The first of the Wilie Dixon tracks is up next with ‘Hoochie Coochie Man’ a track which must have been recorded by just about everyone you’ve ever heard of but still manages to sound reasonably fresh in the hands of Rodgers and Steve Miller who is the guest guitarist this time around. Jimmie Wood is back with the obligatory harmonica. A couple of false endings and some interplay betweem Miller and Rodgers bring the song to a nice close. ‘She’s Alright’ features some Hammond from Ronnie Foster, an instrument which I always feel works well with Rodgers’ voice but that he doesn’t use often enough. Trevor Rabin is back on the guitar but despite the Hammond it is still one of the weakest tracks on offer here. ‘Standing Around Crying’ on the other hand may just be one of the best. Done in a standard rock blues way it reminds me in feel of one of those early Led Zeppelin blues tracks. The guitar this time comes from David Gilmour who puts in a good solid performance with some nice touches and a great solo. Again the use of the Hammond organ, this time played by Paul Shaffer, gives the song an extra dimension. Vocally it is similar in delivery to the bluesier Free cuts such as ‘Goin Down Slow’ from their debut album “Tons of Sobs”. Slash makes an appearance on ‘The Hunter’ and despite his good performance it seems a pretty silly idea to include it here to me. Rodgers of course had already recorded this track in the Free days with Paul Kossoff on guitar and who is going to better a Kossoff version. If it is not the worst track on the album it is certainly the most pointless and I would have loved to see Slash given a different vehicle to collaborate with Rodgers on. As good as his solo is you just want it to be Koss. ‘She Moves Me’ is a slower track which features Gary Moore on guitar this time and is pleasant enough without being anything too special although Moore’s guitar is as ever top notch.
Full time swing comes to the fore with ‘I’m Ready’. It is interesting for me as I am more familiar with the Frankie Miller version. My two favourite singers covering the same track is interesting but in the same way as you can’t prefer one of your children over the other I have to call it a draw ……. at least publicly !! Brian May provides some good funky swing time blues guitar and this led onto the ‘Reaching Out’ project and subsequently Rodgers collaboration with Queen. The third and final Willie Dixon track ‘I Just Wanna Make Love To You’ is another heavily covered track but Rodgers again lets rip with a belting vocal. As on the earlier track Jeff Beck’s guitar is the perfect foil to the vocal and as I said earlier it would surely have been nice to hear them make a complete album together. ‘Born under A Bad Sign’ doesn’t really fit with the rest of the album for me but is still a decent enough track, as you would expect with Neal Schon and Rodgers together. It just lacks the same blues feel as the rest of the album for me and is closer to Rodgers’ other solo output. The piano and Hammond help though but it would still be close to the albums low point. Part two of ‘Good Morning Little Scoolgirl’ is a more electric version and features Richie Sambora on guitar. It hasn’t got quite the same blues feel as the earlier one but this is done in a more straight up rock style and is not dis-similar to early Stones or Faces. The final track is a second version of the title track but this time done in an electric style rather than the acoustic version of the opener. The lyric is slightly different and the addition of the Hammond is a nice touch. Neal Schon provides the guitar and as well as he plays it still misses the blues picking that Buddy Guy provided on the acoustic version for me. Some sort of mixture of the two would have been my preference. Maybe the acoustic version to start turning into the electric version. There is no reason why Guy’s guitar couldn’t have contributed to the electric part as well although that could possibly have been seen as overkill I suppose. The piano under the vocal in places is a good touch and the song builds nicely to a climax before slowing down to end almost acoustically. Impossible to choose a favourite version I’m afraid. So maybe the decision to record two versions was justified after all.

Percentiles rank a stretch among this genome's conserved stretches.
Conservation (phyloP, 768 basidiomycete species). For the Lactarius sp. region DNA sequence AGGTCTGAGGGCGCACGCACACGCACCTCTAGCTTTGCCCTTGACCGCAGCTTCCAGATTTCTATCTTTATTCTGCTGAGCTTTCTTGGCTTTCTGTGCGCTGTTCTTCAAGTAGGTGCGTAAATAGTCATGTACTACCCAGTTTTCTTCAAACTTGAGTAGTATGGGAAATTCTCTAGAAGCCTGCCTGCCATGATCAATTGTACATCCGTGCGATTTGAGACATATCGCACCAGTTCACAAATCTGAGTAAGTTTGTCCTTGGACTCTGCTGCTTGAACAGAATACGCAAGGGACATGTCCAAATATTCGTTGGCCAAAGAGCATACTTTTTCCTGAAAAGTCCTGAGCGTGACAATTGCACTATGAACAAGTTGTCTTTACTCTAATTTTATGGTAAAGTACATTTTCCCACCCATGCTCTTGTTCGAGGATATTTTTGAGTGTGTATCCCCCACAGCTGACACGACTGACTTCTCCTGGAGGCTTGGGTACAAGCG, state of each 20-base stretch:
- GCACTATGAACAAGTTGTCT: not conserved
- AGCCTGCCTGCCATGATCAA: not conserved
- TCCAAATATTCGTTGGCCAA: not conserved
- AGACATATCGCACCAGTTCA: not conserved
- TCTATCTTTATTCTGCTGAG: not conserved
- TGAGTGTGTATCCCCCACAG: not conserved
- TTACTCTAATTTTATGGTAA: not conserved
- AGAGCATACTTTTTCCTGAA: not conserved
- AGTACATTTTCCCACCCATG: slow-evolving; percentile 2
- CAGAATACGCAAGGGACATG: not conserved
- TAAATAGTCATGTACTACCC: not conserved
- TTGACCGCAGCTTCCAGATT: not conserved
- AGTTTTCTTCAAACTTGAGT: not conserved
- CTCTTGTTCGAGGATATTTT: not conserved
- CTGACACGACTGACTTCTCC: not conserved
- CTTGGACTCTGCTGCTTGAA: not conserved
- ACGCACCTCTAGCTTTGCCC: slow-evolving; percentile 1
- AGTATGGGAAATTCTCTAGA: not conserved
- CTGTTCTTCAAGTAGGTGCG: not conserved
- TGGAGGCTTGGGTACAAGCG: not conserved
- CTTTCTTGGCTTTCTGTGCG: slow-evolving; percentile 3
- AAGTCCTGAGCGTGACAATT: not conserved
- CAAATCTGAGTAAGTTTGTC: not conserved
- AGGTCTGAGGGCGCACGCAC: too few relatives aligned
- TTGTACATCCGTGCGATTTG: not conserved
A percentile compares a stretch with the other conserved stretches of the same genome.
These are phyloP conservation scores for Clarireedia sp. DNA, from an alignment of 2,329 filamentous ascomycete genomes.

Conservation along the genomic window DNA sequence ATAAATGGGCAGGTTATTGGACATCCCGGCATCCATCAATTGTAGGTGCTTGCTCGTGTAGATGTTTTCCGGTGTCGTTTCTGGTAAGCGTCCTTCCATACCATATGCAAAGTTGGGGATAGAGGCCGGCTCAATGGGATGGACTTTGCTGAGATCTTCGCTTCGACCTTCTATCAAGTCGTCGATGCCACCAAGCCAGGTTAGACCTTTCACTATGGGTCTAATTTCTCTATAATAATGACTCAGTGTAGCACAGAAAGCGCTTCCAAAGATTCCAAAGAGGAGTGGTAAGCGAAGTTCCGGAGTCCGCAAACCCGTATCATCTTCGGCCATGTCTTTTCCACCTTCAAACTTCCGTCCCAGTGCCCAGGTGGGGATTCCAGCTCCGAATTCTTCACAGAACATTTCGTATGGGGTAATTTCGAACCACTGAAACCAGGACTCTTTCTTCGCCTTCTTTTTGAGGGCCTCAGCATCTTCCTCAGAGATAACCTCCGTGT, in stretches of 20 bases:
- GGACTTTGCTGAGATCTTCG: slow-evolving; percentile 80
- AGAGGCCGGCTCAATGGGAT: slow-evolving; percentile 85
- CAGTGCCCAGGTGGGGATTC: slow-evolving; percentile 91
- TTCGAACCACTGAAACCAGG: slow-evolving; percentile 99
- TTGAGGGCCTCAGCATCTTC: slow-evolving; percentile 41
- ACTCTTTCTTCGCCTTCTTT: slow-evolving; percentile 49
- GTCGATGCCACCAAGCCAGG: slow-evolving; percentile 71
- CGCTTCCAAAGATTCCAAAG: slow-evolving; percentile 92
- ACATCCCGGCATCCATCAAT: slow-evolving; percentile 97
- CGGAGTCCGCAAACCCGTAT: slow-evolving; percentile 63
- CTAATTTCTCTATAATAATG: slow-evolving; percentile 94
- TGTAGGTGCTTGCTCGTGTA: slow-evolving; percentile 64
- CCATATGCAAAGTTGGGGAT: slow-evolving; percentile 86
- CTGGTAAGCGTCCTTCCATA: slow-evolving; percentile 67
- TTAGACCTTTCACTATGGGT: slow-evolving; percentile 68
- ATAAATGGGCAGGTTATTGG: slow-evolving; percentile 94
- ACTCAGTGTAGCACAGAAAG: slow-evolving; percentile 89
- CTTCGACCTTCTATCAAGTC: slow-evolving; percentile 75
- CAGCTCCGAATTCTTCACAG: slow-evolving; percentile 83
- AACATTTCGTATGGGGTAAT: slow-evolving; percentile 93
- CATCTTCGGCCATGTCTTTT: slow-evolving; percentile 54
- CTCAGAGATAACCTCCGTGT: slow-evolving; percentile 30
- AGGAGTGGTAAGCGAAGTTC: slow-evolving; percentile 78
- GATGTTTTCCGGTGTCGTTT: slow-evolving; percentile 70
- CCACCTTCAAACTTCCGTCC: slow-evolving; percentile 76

The first pressings of the album also came with a bonus disc which featured Rodgers, Bonham. Palladino and Hatton revisiting some old Free and Bad Company tunes. ‘All Right Now’, ‘Wishing Well’ and ‘Fire and Water’ from Free and ‘Feel Like Makin Love, Can’t Get Enough’ and the track ‘Bad Company’ from Bad Company. In truth they are pretty ordinary run throughs and are obviously nowhere near the quality of the originals but it is still interesting to hear them in slightly reworked form.
“Muddy Water Blues” was recorded at various studios due to the many guests on the album but producer Billy Sherwood managed to keep the sound pretty similar throughout and the album has a real feel of a live jam about it particularly on the lengthier numbers. The album was nominated for a Grammy and Rodgers was back on track. This is an essential album for not only lovers of Rodgers but also of good solid blues music.
© Martin Leedham. First published on RYM October 2011